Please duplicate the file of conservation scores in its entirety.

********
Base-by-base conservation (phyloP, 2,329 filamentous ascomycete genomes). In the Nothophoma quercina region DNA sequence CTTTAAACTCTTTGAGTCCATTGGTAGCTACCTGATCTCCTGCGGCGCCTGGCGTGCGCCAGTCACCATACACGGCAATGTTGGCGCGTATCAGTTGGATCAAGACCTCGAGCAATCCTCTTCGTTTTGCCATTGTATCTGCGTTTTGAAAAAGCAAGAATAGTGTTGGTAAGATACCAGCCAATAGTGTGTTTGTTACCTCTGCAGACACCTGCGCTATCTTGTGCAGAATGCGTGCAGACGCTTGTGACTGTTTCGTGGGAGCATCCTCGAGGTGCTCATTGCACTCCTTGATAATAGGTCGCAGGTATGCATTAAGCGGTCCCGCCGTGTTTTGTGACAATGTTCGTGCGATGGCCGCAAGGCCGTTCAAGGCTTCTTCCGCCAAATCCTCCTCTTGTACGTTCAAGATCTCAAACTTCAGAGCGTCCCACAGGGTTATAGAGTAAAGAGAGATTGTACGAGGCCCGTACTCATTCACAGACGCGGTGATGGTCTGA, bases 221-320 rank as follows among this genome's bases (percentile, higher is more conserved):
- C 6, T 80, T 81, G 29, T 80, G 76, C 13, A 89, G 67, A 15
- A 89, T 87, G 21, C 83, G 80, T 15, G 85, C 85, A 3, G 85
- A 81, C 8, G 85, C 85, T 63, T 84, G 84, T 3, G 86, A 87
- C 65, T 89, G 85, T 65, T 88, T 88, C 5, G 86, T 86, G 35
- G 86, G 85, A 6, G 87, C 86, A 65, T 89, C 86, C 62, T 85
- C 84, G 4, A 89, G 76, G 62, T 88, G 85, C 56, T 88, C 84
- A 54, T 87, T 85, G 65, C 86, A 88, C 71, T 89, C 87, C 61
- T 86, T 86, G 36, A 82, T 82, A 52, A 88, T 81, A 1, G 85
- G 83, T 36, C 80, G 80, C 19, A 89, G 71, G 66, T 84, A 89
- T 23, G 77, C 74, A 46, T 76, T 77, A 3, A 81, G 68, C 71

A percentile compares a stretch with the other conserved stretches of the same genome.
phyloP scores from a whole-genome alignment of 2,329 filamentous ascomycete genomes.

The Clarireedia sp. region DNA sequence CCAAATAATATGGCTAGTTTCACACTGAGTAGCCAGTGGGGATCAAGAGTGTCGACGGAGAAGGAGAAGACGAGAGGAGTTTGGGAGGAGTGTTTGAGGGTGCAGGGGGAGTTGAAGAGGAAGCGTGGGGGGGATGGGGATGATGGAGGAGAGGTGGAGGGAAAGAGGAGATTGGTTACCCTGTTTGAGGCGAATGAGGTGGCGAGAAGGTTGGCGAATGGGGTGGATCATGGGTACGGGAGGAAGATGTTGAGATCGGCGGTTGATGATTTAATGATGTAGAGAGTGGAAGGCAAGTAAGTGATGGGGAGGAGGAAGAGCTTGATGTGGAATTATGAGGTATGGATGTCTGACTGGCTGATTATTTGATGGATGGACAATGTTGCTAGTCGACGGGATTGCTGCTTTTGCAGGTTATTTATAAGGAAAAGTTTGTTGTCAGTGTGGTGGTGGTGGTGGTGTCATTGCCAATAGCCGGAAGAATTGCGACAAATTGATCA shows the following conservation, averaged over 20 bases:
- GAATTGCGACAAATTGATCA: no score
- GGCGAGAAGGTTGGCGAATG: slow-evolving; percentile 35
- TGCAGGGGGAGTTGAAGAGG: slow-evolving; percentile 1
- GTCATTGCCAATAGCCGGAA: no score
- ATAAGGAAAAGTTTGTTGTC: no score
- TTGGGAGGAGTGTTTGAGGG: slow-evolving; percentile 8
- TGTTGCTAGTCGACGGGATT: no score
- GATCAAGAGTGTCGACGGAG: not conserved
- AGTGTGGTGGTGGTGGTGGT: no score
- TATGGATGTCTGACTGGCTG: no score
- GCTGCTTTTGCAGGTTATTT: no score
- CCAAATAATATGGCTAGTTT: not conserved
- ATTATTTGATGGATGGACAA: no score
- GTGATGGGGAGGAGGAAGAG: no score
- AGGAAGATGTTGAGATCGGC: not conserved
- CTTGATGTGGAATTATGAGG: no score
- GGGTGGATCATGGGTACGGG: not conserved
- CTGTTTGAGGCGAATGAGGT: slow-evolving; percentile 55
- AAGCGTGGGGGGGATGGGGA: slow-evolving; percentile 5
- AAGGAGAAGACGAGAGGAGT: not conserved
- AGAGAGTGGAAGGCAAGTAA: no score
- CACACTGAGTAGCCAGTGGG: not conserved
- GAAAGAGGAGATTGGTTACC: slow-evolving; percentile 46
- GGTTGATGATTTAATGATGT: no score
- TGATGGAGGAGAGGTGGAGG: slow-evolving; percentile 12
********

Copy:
Base-by-base conservation (phyloP, 2,329 filamentous ascomycete genomes). In the Nothophoma quercina region DNA sequence CTTTAAACTCTTTGAGTCCATTGGTAGCTACCTGATCTCCTGCGGCGCCTGGCGTGCGCCAGTCACCATACACGGCAATGTTGGCGCGTATCAGTTGGATCAAGACCTCGAGCAATCCTCTTCGTTTTGCCATTGTATCTGCGTTTTGAAAAAGCAAGAATAGTGTTGGTAAGATACCAGCCAATAGTGTGTTTGTTACCTCTGCAGACACCTGCGCTATCTTGTGCAGAATGCGTGCAGACGCTTGTGACTGTTTCGTGGGAGCATCCTCGAGGTGCTCATTGCACTCCTTGATAATAGGTCGCAGGTATGCATTAAGCGGTCCCGCCGTGTTTTGTGACAATGTTCGTGCGATGGCCGCAAGGCCGTTCAAGGCTTCTTCCGCCAAATCCTCCTCTTGTACGTTCAAGATCTCAAACTTCAGAGCGTCCCACAGGGTTATAGAGTAAAGAGAGATTGTACGAGGCCCGTACTCATTCACAGACGCGGTGATGGTCTGA, bases 221-320 rank as follows among this genome's bases (percentile, higher is more conserved):
- C 6, T 80, T 81, G 29, T 80, G 76, C 13, A 89, G 67, A 15
- A 89, T 87, G 21, C 83, G 80, T 15, G 85, C 85, A 3, G 85
- A 81, C 8, G 85, C 85, T 63, T 84, G 84, T 3, G 86, A 87
- C 65, T 89, G 85, T 65, T 88, T 88, C 5, G 86, T 86, G 35
- G 86, G 85, A 6, G 87, C 86, A 65, T 89, C 86, C 62, T 85
- C 84, G 4, A 89, G 76, G 62, T 88, G 85, C 56, T 88, C 84
- A 54, T 87, T 85, G 65, C 86, A 88, C 71, T 89, C 87, C 61
- T 86, T 86, G 36, A 82, T 82, A 52, A 88, T 81, A 1, G 85
- G 83, T 36, C 80, G 80, C 19, A 89, G 71, G 66, T 84, A 89
- T 23, G 77, C 74, A 46, T 76, T 77, A 3, A 81, G 68, C 71

A percentile compares a stretch with the other conserved stretches of the same genome.
phyloP scores from a whole-genome alignment of 2,329 filamentous ascomycete genomes.

The Clarireedia sp. region DNA sequence CCAAATAATATGGCTAGTTTCACACTGAGTAGCCAGTGGGGATCAAGAGTGTCGACGGAGAAGGAGAAGACGAGAGGAGTTTGGGAGGAGTGTTTGAGGGTGCAGGGGGAGTTGAAGAGGAAGCGTGGGGGGGATGGGGATGATGGAGGAGAGGTGGAGGGAAAGAGGAGATTGGTTACCCTGTTTGAGGCGAATGAGGTGGCGAGAAGGTTGGCGAATGGGGTGGATCATGGGTACGGGAGGAAGATGTTGAGATCGGCGGTTGATGATTTAATGATGTAGAGAGTGGAAGGCAAGTAAGTGATGGGGAGGAGGAAGAGCTTGATGTGGAATTATGAGGTATGGATGTCTGACTGGCTGATTATTTGATGGATGGACAATGTTGCTAGTCGACGGGATTGCTGCTTTTGCAGGTTATTTATAAGGAAAAGTTTGTTGTCAGTGTGGTGGTGGTGGTGGTGTCATTGCCAATAGCCGGAAGAATTGCGACAAATTGATCA shows the following conservation, averaged over 20 bases:
- GAATTGCGACAAATTGATCA: no score
- GGCGAGAAGGTTGGCGAATG: slow-evolving; percentile 35
- TGCAGGGGGAGTTGAAGAGG: slow-evolving; percentile 1
- GTCATTGCCAATAGCCGGAA: no score
- ATAAGGAAAAGTTTGTTGTC: no score
- TTGGGAGGAGTGTTTGAGGG: slow-evolving; percentile 8
- TGTTGCTAGTCGACGGGATT: no score
- GATCAAGAGTGTCGACGGAG: not conserved
- AGTGTGGTGGTGGTGGTGGT: no score
- TATGGATGTCTGACTGGCTG: no score
- GCTGCTTTTGCAGGTTATTT: no score
- CCAAATAATATGGCTAGTTT: not conserved
- ATTATTTGATGGATGGACAA: no score
- GTGATGGGGAGGAGGAAGAG: no score
- AGGAAGATGTTGAGATCGGC: not conserved
- CTTGATGTGGAATTATGAGG: no score
- GGGTGGATCATGGGTACGGG: not conserved
- CTGTTTGAGGCGAATGAGGT: slow-evolving; percentile 55
- AAGCGTGGGGGGGATGGGGA: slow-evolving; percentile 5
- AAGGAGAAGACGAGAGGAGT: not conserved
- AGAGAGTGGAAGGCAAGTAA: no score
- CACACTGAGTAGCCAGTGGG: not conserved
- GAAAGAGGAGATTGGTTACC: slow-evolving; percentile 46
- GGTTGATGATTTAATGATGT: no score
- TGATGGAGGAGAGGTGGAGG: slow-evolving; percentile 12